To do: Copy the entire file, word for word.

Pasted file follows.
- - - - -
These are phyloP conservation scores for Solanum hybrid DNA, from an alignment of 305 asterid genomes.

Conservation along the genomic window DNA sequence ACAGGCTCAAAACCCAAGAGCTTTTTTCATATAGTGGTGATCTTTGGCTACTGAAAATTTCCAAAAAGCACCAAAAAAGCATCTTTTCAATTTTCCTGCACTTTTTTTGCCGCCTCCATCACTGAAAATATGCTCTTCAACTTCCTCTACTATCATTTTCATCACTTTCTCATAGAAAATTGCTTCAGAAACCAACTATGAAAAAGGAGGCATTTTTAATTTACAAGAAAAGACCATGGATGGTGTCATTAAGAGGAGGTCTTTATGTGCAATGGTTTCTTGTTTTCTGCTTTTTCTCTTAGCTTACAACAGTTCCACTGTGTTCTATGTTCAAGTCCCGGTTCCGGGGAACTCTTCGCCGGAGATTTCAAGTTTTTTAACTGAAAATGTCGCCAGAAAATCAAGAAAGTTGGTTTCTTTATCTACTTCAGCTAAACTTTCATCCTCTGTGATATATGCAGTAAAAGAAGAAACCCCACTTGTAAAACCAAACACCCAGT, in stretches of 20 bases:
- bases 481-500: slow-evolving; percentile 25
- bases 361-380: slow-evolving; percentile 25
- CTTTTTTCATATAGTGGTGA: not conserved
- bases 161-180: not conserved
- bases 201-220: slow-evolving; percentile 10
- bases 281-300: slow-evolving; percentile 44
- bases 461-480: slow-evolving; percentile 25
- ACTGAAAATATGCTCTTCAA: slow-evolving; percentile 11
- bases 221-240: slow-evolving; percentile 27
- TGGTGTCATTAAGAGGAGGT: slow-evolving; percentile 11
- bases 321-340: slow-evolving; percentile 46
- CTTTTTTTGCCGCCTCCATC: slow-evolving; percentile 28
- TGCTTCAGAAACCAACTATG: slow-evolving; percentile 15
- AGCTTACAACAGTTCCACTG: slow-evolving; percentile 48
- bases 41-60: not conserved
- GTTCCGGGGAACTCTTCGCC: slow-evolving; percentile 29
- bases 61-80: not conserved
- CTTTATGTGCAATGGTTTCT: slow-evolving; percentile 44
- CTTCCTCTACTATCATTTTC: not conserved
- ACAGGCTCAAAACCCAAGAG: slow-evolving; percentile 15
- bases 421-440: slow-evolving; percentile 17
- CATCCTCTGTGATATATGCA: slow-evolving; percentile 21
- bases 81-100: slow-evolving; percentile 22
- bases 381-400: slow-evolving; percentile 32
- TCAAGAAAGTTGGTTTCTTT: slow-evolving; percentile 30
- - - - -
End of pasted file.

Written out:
These are phyloP conservation scores for Solanum hybrid DNA, from an alignment of 305 asterid genomes.

Conservation along the genomic window DNA sequence ACAGGCTCAAAACCCAAGAGCTTTTTTCATATAGTGGTGATCTTTGGCTACTGAAAATTTCCAAAAAGCACCAAAAAAGCATCTTTTCAATTTTCCTGCACTTTTTTTGCCGCCTCCATCACTGAAAATATGCTCTTCAACTTCCTCTACTATCATTTTCATCACTTTCTCATAGAAAATTGCTTCAGAAACCAACTATGAAAAAGGAGGCATTTTTAATTTACAAGAAAAGACCATGGATGGTGTCATTAAGAGGAGGTCTTTATGTGCAATGGTTTCTTGTTTTCTGCTTTTTCTCTTAGCTTACAACAGTTCCACTGTGTTCTATGTTCAAGTCCCGGTTCCGGGGAACTCTTCGCCGGAGATTTCAAGTTTTTTAACTGAAAATGTCGCCAGAAAATCAAGAAAGTTGGTTTCTTTATCTACTTCAGCTAAACTTTCATCCTCTGTGATATATGCAGTAAAAGAAGAAACCCCACTTGTAAAACCAAACACCCAGT, in stretches of 20 bases:
- bases 481-500: slow-evolving; percentile 25
- bases 361-380: slow-evolving; percentile 25
- CTTTTTTCATATAGTGGTGA: not conserved
- bases 161-180: not conserved
- bases 201-220: slow-evolving; percentile 10
- bases 281-300: slow-evolving; percentile 44
- bases 461-480: slow-evolving; percentile 25
- ACTGAAAATATGCTCTTCAA: slow-evolving; percentile 11
- bases 221-240: slow-evolving; percentile 27
- TGGTGTCATTAAGAGGAGGT: slow-evolving; percentile 11
- bases 321-340: slow-evolving; percentile 46
- CTTTTTTTGCCGCCTCCATC: slow-evolving; percentile 28
- TGCTTCAGAAACCAACTATG: slow-evolving; percentile 15
- AGCTTACAACAGTTCCACTG: slow-evolving; percentile 48
- bases 41-60: not conserved
- GTTCCGGGGAACTCTTCGCC: slow-evolving; percentile 29
- bases 61-80: not conserved
- CTTTATGTGCAATGGTTTCT: slow-evolving; percentile 44
- CTTCCTCTACTATCATTTTC: not conserved
- ACAGGCTCAAAACCCAAGAG: slow-evolving; percentile 15
- bases 421-440: slow-evolving; percentile 17
- CATCCTCTGTGATATATGCA: slow-evolving; percentile 21
- bases 81-100: slow-evolving; percentile 22
- bases 381-400: slow-evolving; percentile 32
- TCAAGAAAGTTGGTTTCTTT: slow-evolving; percentile 30